4. Lie on each mattress for 5 to 15 minutes to let it fully adapt to your body.
  5. Don’t feel rushed. It’s ok to ask for privacy.

I would add:  Bring your own pillow so that your neck is supported while trying out mattresses; maybe bring an extra pillow case too.

And, I am reading the book The Brain’s Way of Healing: Remarkable Discoveries and Recoveries from the Frontiers of Neuroplasticity by Norman Doidge, M.D.  Chapter 2 is titled “A Man Walks Off His Parkinsonian Symptoms”  . . . how John Pepper has been able to reverse the major symptoms, the ones that Parkinson’s patients dread most, those that lead to immobility. He’s done so with an exercise program he devised and with a special kind of concentration . . .

All the “characters” in Dr. Doidge’s books (The Brain’s Way of Healing  and The Brain that Changes Itself: Stories of Personal Triumph from the Frontiers of Brain Science) and in Dr. Victoria Sweet‘s book (God’s Hotel: A Doctor, a Hospital, and a Pilgrimage to the Heart of Medicine) are guiding me on my journey as an advocate for my father.  And, I just know that my mom plays a huge role in helping me.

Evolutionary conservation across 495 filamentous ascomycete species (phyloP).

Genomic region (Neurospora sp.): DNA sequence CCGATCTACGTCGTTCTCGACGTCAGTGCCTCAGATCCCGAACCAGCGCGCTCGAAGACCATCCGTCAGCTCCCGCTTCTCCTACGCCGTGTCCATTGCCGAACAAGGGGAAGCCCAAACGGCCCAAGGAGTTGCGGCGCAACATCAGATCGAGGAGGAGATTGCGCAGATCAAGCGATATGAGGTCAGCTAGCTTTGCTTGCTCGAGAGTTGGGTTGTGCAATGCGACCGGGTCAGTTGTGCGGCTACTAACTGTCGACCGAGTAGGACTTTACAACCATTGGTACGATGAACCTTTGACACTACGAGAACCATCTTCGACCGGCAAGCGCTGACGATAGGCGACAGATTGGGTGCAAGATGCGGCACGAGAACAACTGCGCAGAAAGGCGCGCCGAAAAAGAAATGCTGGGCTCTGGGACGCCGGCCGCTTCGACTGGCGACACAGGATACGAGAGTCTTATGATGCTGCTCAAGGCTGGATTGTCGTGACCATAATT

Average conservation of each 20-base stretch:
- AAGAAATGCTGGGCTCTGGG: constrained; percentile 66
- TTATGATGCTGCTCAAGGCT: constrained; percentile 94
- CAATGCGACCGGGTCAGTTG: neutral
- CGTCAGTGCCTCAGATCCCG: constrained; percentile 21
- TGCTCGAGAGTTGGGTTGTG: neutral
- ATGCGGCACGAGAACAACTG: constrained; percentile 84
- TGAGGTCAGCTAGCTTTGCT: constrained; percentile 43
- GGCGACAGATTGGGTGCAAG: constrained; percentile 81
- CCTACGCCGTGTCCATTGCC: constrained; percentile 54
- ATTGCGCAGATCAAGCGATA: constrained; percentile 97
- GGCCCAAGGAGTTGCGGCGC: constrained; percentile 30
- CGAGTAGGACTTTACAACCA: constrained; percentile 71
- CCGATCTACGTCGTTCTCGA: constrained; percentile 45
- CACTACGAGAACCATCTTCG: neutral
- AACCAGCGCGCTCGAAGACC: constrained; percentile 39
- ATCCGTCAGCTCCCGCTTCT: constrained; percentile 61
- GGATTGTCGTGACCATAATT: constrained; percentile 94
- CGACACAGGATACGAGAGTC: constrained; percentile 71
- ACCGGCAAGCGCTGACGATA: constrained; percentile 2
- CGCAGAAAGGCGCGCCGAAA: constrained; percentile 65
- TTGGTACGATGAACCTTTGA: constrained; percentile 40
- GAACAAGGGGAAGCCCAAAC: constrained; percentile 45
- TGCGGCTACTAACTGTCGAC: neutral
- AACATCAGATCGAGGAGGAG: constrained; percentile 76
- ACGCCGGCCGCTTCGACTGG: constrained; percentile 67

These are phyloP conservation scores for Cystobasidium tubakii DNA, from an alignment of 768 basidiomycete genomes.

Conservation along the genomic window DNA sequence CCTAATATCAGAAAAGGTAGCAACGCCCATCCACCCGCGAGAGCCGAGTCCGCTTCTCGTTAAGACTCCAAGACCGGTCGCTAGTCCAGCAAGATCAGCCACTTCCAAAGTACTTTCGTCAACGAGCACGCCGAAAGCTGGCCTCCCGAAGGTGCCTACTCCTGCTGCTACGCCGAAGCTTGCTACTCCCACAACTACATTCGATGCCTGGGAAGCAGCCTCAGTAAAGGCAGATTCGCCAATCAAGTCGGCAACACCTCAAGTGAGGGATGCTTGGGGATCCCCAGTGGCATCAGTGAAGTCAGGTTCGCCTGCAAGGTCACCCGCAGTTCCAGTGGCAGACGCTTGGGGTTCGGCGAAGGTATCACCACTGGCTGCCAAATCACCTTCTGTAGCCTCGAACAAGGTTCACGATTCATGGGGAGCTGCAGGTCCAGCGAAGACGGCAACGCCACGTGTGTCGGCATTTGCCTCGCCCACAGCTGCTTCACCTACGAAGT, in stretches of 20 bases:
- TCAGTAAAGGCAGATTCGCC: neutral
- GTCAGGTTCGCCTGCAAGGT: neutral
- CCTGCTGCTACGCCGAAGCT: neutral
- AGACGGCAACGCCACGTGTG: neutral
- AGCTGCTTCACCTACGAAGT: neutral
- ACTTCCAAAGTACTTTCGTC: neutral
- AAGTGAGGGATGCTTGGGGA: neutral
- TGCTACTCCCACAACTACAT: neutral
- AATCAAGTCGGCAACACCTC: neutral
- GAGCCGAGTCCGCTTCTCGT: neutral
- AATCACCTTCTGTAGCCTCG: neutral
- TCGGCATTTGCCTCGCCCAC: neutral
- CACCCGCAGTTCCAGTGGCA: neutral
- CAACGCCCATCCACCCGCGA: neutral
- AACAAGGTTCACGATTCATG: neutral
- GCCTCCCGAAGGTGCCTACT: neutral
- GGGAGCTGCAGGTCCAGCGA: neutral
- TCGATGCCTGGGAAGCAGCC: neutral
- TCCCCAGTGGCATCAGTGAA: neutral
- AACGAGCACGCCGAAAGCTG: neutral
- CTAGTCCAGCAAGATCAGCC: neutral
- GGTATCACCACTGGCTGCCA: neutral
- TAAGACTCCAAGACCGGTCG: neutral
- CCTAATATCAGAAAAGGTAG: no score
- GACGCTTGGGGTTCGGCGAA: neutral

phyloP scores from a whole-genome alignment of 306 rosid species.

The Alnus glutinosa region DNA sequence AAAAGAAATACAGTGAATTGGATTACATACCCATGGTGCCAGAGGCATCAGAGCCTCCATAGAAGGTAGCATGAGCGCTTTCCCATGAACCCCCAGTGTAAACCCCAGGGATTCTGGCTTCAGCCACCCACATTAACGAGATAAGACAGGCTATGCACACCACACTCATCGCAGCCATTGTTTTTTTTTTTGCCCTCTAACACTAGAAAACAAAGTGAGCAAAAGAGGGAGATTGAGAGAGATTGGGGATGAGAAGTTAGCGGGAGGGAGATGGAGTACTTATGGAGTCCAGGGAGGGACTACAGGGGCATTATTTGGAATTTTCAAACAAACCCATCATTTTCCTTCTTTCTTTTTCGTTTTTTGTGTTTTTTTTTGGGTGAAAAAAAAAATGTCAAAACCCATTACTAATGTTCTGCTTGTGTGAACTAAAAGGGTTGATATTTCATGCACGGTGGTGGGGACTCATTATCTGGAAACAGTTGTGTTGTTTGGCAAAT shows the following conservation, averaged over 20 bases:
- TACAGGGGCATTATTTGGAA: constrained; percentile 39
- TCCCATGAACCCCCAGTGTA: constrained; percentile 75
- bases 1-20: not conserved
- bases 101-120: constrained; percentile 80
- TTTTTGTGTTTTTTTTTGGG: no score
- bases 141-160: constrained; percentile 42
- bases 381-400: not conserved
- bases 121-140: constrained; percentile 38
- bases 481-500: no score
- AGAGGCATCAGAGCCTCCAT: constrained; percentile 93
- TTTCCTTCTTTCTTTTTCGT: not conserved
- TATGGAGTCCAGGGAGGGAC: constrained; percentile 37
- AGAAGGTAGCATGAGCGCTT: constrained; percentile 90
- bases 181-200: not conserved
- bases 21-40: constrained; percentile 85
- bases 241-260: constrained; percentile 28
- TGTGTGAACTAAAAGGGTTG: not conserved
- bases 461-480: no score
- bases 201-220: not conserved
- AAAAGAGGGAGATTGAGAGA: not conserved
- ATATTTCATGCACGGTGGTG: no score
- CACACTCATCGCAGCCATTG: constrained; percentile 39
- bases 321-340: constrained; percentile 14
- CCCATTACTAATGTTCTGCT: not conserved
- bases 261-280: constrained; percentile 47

I thank everyone who has given me her/his time, energy, and prayers.

Here are links to websites I’ve relied on lately:  Frances Kakugawa  B. Lynn Goodwin  Norman Doidge, M.D.  Michael J. Fox Foundation

Special thanks to Margie Yee Webb, Frances Kakugawa, Penny Manson, Debbie Ramos and her daughter Melanie who went out of their way to help me research specific items and to Mary, my sister Maria Leung, Linda Harris, Sue, Janet, and Elaine for being there in person.


Writing Coach Teresa LeYung-Ryan












Author & Fanbase-Building Coach Teresa LeYung-Ryan says: “Reach out, not stress out. Enjoy your writer’s journey.”






April 25, 2015

Writing Coach Teresa asks: “How do you hook your reader at the middle of your book?”

Writing Coach Teresa LeYung-Ryan here . . . recording notes . . .  energized from co-teaching with Mary E. Knippel today – Day 2 of “For Theme’s Sake: Edit Your Own Manuscript Before Pitching or Self-Publishing”.

Our students / hardworking authors supplied plenty of inspiration for their own protagonists as well as for fellow-classmates.

Today we focused on the middle of everyone’s manuscripts. Why the middle?